By Patrick Reilly - February 16th, 2019 - Originally published in the Missoulian.
The Bureau of Land Management lands near Missoula will be open to more logging and grazing should a new management plan become final.
Friday, the BLM’s Montana/Dakotas State Office announced it had completed a Missoula Proposed Resource Management Plan, and an accompanying Environmental Impact Statement.
Up for a 30-day protest period, the proposal elicited praise from at least one timber industry professional but protest from some conservation groups.
Gordy Sanders, Resource Manager at Pyramid Mountain Lumber, welcomed the news. “We’re encouraged that the BLM forestry professionals are looking very closely at their ownership and developing a sustainable level of active management over a sustained period of time ... It becomes a bit more predictable that they’re actually going to have (forestry) projects in a given year moving forward.”
“The Missoula RMP demonstrates that the BLM is shirking, if not abandoning its multiple-use mandate in favor of giving extractive industries everything they could want,” said Amy Robinson, the Montana Wilderness Association’s conservation director, in a press release. “Under (Interior) Secretary (David) Bernhardt and Acting (BLM) Director (William Perry) Pendley, our public lands are in serious jeopardy.”
The plan, initially drafted in May, covers 163,376 acres of BLM land in Missoula, Powell, Granite, Sanders and Lincoln counties, along with 268,000 acres of mineral interests. The final version lays out several changes in land use, including:
The lands available for forest management would drop from 105,020 acres to 101,669 acres. But the amount of timber harvest is projected to increase from 72 million board feet per decade to 79 million board feet per decade.
The total number of acres available for livestock grazing would increase from 117,774 acres to 145,558 acres.
The total amount of land in wildland fire management zones would increase, from 140,100 acres to 162,610 acres.
The acres of locatable mineral allocations recommended for withdrawal would drop from 820 acres to 283 acres.
The acreage of areas of critical environmental concern would drop from 1,225 to 640.
The total land designated as Special Recreation Management Areas would increase from 52,393 acres to 67,083 acres.
In a press release Casey Hammond, acting assistant Secretary of the Interior for Land and Minerals Management, stated this plan, along with one released for the Lewistown office, “reflect Administration priorities including recreation, public access, forest and wildland fire management, livestock grazing, and responsible development of minerals and energy resources.”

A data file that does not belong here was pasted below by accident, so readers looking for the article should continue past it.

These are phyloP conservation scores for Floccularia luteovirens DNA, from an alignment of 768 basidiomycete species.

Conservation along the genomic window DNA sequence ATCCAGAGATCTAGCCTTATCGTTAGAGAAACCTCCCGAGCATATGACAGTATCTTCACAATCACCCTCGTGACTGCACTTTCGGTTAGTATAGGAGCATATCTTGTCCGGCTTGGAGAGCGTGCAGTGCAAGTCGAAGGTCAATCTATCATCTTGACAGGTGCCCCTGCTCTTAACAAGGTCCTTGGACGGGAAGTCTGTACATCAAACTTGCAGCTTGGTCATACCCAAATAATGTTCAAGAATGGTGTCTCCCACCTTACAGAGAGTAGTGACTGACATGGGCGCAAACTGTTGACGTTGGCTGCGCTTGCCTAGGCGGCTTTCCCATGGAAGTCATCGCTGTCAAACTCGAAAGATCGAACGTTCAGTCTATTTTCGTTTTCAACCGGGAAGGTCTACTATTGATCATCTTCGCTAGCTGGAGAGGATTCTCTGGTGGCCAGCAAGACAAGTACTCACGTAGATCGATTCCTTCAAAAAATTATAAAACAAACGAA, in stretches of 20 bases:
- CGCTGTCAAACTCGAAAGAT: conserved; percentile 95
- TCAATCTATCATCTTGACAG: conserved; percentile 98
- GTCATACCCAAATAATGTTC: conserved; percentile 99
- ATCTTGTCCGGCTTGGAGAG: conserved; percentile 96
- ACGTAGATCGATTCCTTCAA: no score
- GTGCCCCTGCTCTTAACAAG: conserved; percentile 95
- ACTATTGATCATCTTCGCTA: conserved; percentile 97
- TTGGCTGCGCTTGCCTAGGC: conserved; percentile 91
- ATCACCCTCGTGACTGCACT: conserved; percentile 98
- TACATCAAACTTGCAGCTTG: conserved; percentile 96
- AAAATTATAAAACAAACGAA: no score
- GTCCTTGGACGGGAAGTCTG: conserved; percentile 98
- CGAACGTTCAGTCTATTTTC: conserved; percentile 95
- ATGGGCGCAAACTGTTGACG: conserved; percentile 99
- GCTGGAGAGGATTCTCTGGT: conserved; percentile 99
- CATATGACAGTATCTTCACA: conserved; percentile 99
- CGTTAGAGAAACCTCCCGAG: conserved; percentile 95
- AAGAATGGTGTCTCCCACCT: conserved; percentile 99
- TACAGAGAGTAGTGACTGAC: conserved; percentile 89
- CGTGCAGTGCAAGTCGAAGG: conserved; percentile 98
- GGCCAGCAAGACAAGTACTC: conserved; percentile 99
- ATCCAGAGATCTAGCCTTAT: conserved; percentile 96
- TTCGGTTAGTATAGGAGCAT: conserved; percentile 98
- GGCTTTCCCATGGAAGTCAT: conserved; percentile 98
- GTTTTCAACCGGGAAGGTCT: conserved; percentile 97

The Wilderness Association is especially concerned about the area’s official and unofficial wilderness. Currently, the region has three BLM Wilderness Study Areas — Wales Creek, Quigg West and Hoodoo Mountain. They’re managed as wilderness until Congress either designates them as such or releases them, and the plan adjusts how the acreage would be managed if released.
The University of Montana and Montana Wilderness Association identified more than 16,000 acres of potential “lands with wilderness characteristics.” The plan calls for managing 2,365 acres under this designation. That's not enough, in the Wilderness Association’s view.
“We’re assessing our options at this point so we will participate in the protest process and prioritize what our protests are going to be,” Robinson said.
Greg Munther, the Montana Chapter of Backcountry Hunters & Anglers’ volunteer board conservation director, struck a more conciliatory tone.
“While we didn't get everything we asked for in this plan, we're encouraged to see that the BLM acknowledged many of the requests of public land owners, and that now, special protections like Backcountry Conservation Areas and Special Recreation Management Areas are being proposed for some of the highest quality hunting and fishing areas,” he wrote in an emailed statement. ”For the sporting community, this is definitely an improvement from the old plan and far better than some of the proposed alternatives that were being considered."
The Resource Management Plan is now open for a 30-day protest period. For more information and to view the plan, visit https://www.blm.gov/press-release/proposed-plans-guide-federally-managed-lands-western-and-central-montana-released and click on the link at the bottom of the page.